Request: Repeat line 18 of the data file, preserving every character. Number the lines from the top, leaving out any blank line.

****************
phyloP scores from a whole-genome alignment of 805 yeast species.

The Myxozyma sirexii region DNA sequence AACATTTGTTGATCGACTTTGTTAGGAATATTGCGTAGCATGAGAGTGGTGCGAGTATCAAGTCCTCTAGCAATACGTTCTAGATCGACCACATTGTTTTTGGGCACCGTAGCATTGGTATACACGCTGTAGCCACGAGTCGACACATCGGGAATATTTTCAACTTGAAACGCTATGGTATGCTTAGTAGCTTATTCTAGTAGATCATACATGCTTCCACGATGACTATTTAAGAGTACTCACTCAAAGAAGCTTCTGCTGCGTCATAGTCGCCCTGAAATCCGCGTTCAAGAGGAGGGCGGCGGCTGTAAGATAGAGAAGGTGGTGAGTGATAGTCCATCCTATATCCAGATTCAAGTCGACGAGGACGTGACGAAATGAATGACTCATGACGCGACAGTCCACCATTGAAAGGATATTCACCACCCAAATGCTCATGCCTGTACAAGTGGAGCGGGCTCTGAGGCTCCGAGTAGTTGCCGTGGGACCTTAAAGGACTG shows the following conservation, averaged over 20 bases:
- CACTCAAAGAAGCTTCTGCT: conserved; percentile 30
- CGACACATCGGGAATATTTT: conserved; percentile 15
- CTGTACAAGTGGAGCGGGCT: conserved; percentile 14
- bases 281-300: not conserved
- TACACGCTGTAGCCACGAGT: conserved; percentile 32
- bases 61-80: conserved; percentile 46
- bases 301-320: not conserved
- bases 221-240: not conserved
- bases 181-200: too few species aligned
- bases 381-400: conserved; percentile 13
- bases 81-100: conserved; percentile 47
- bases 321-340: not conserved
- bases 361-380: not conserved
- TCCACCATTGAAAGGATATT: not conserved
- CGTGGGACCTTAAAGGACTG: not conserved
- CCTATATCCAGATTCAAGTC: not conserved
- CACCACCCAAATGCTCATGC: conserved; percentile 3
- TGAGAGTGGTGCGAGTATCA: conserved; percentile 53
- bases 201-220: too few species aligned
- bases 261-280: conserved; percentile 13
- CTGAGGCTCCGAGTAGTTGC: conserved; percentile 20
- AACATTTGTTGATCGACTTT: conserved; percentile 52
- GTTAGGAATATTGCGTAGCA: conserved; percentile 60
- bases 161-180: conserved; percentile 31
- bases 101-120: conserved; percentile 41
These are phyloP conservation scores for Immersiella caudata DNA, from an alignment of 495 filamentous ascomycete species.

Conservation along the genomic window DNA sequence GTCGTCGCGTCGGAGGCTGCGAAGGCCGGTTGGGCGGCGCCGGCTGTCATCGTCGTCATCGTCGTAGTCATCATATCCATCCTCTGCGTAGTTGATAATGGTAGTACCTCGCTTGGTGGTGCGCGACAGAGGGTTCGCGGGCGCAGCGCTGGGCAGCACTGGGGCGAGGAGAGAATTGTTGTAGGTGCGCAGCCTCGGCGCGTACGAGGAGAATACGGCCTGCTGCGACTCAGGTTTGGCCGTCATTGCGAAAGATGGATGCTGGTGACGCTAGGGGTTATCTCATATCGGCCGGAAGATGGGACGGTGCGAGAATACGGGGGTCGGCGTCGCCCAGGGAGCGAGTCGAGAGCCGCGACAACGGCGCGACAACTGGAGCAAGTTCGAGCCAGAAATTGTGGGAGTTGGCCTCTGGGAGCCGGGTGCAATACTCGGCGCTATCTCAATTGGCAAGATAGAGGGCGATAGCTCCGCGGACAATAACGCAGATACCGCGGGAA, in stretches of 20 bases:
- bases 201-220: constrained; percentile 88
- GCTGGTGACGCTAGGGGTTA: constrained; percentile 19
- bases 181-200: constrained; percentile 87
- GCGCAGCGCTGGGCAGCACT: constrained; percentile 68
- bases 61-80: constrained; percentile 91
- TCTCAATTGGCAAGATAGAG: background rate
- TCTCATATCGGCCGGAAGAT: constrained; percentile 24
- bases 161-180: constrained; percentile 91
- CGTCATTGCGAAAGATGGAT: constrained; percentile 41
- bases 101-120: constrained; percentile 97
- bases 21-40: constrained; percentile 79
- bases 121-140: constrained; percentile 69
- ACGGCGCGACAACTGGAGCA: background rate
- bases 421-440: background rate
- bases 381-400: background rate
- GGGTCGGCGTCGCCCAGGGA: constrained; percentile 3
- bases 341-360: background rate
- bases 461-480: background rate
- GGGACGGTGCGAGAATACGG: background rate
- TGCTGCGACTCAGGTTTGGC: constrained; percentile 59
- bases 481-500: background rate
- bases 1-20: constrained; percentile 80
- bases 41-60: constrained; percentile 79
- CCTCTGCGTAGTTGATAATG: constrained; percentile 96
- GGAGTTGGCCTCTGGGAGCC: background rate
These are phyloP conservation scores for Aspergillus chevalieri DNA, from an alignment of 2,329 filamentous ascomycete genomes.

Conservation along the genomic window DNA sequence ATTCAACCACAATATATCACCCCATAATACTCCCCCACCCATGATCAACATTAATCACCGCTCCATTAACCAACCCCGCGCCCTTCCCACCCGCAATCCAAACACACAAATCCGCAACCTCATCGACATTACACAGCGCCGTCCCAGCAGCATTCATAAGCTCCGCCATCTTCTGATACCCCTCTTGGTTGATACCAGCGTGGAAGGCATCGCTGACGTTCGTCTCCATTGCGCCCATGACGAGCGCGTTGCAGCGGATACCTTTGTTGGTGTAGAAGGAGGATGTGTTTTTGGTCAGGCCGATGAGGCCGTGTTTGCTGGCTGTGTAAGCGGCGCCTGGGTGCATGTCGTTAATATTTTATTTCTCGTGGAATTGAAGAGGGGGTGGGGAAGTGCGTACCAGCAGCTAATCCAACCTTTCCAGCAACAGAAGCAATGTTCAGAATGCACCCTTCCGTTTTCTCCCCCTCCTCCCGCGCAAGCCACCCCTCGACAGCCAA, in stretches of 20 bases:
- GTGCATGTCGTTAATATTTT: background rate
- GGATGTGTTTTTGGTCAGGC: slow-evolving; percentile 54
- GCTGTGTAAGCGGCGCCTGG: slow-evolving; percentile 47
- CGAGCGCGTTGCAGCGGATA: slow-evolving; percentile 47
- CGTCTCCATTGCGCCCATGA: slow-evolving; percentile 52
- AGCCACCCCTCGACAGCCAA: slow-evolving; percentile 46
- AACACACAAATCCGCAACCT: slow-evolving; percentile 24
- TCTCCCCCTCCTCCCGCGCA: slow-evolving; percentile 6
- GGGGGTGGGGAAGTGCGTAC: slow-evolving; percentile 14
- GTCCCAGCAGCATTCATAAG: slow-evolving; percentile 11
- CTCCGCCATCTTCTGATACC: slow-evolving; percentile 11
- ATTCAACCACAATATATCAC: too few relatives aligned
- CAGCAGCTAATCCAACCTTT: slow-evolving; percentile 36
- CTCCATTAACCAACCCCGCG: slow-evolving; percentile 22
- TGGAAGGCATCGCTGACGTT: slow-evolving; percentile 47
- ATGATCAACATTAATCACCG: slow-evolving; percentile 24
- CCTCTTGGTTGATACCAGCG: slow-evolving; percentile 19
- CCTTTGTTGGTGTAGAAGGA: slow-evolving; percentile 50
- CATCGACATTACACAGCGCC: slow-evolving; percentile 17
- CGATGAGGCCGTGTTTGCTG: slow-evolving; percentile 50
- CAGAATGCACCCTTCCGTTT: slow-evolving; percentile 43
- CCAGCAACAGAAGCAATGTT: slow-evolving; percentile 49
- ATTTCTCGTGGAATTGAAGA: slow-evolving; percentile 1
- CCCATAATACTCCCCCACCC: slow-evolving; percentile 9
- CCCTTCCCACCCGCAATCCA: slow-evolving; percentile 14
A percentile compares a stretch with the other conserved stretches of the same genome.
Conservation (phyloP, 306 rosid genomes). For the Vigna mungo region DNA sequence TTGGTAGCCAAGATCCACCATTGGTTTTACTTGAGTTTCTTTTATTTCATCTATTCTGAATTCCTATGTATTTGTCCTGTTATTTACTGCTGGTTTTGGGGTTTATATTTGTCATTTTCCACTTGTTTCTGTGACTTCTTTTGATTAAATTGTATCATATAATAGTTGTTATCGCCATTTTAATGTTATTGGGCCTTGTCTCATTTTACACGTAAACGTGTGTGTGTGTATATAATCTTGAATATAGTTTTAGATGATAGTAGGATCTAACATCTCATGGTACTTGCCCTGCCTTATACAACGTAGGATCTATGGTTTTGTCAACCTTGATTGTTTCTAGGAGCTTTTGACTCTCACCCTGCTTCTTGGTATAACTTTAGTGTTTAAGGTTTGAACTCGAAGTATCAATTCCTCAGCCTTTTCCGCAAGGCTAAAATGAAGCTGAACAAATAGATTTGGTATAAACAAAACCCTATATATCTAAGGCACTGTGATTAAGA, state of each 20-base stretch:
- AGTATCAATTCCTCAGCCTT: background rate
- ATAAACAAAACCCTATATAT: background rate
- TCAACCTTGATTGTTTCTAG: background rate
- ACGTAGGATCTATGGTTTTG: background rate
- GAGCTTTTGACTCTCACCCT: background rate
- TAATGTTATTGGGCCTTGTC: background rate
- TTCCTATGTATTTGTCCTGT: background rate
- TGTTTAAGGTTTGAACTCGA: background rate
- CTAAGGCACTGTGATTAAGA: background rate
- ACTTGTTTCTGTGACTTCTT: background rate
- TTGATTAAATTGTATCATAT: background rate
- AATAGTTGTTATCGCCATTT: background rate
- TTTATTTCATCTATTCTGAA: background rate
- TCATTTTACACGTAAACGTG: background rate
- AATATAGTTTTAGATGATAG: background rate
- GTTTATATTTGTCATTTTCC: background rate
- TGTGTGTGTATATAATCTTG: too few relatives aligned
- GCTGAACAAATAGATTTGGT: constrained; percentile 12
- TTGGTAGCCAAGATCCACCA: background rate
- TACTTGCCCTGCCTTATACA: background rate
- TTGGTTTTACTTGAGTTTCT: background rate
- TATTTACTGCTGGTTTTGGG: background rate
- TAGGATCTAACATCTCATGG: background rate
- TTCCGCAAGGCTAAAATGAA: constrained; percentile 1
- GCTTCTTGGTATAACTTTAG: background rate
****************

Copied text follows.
- CCTATATCCAGATTCAAGTC: not conserved